A somnolent hurricane season suddenly awakened the past few days, and the lesson to learn — always be ready — should be as easy as A (Ana), B (Bill), C (Claudette).
Earlier this month, the lack of named storms and the promise of a calming El Niño prompted the National Oceanic and Atmospheric Administration to update its forecast to a below-normal season.
But then Sunday morning, Tampa Bay residents awoke to discover that Tropical Storm Claudette had suddenly formed a mere 90 miles from Tampa. It didn't head this way. But imagine if it had. There would have been no time for trips to Home Depot or Publix. People would have hunkered down with whatever they already had at hand.
As the busiest part of hurricane season bears down on us, it is tempting to worry only about the "big one," the Andrew (which hit in August) or the Katrina (which also hit in August). Part of that fear is correct. It indeed takes only one.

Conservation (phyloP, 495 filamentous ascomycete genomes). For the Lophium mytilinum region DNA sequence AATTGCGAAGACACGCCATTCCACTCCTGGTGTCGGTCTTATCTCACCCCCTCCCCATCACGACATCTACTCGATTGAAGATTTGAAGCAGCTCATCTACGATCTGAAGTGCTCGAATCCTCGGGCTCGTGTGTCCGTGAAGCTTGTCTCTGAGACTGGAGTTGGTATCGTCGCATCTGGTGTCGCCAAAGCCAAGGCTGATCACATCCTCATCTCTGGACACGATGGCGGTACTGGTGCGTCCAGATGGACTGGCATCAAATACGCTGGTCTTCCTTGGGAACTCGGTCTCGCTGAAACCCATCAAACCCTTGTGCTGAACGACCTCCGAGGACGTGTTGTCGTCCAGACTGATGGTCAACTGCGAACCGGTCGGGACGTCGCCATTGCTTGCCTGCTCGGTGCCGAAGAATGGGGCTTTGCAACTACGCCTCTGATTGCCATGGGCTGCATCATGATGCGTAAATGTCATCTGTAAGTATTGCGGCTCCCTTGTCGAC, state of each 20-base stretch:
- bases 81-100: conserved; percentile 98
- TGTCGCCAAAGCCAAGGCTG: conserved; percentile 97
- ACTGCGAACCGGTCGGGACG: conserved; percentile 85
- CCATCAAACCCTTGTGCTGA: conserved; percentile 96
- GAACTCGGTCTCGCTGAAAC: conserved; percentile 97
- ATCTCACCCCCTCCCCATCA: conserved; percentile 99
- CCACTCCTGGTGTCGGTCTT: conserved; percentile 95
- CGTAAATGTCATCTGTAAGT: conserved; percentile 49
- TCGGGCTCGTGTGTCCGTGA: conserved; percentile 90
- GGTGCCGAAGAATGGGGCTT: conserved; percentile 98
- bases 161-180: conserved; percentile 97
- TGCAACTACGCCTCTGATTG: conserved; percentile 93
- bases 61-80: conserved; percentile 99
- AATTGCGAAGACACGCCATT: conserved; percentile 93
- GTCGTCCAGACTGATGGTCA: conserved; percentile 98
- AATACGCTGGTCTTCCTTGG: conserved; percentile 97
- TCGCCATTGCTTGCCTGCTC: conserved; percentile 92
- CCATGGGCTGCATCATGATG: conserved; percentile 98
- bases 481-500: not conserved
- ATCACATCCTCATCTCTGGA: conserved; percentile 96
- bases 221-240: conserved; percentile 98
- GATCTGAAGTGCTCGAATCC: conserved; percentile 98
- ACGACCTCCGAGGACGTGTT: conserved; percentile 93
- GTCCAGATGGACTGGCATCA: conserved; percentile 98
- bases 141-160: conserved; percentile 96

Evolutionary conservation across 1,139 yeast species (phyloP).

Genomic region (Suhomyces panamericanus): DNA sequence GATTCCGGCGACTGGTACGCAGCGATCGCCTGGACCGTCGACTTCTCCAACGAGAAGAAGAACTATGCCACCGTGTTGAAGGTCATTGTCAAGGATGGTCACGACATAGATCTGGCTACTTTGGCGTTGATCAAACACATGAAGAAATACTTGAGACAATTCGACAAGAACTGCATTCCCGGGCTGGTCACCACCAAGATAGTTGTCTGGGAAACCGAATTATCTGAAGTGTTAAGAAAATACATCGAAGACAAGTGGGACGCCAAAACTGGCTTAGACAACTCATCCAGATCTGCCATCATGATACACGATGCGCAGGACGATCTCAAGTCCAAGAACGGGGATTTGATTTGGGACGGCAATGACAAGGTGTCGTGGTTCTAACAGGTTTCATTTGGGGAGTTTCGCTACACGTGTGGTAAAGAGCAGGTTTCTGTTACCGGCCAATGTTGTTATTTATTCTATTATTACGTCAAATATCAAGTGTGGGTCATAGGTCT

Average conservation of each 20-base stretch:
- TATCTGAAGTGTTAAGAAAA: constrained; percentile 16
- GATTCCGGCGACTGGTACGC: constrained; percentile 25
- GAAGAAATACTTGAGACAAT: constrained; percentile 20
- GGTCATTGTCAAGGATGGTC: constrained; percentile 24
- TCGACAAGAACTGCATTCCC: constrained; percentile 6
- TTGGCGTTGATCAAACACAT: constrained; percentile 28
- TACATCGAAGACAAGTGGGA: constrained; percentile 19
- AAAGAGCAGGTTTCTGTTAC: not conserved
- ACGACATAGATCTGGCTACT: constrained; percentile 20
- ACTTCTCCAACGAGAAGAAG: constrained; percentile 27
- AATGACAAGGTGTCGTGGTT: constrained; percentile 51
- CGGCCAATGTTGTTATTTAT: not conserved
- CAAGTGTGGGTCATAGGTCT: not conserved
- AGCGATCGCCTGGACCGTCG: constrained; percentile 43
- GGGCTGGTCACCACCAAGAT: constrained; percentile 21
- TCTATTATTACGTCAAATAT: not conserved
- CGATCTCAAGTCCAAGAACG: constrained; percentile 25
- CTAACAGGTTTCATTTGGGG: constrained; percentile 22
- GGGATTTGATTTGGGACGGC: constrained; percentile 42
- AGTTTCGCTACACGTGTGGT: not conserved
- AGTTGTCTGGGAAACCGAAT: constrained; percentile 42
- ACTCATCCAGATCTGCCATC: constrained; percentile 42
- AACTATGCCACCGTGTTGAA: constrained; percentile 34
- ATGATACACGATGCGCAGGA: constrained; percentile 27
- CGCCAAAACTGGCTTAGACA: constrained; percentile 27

But it doesn't take a big one to wreak havoc. A small hurricane or tropical storm — just the sort that can brew suddenly in the Gulf of Mexico late in the season — can cause incredible property destruction. They don't have to march all the way across the Atlantic to endanger us.
In fact, the last hurricane to hit Tampa Bay directly came at the end of October 1921. It was likely a Category 2 or 3. Photos and accounts from the aftermath make clear how bad it was.
So with 100 days to go in this hurricane season, get supplies and plans in order. While bureaucrats debate how much of an insurance discount you should get for toughening your home to mitigate storm damage, remember the bottom line: It's your life and your property. It's in your self-interest to do everything you can to protect it, and if you put off preparations, a hurricane could come before you are ready.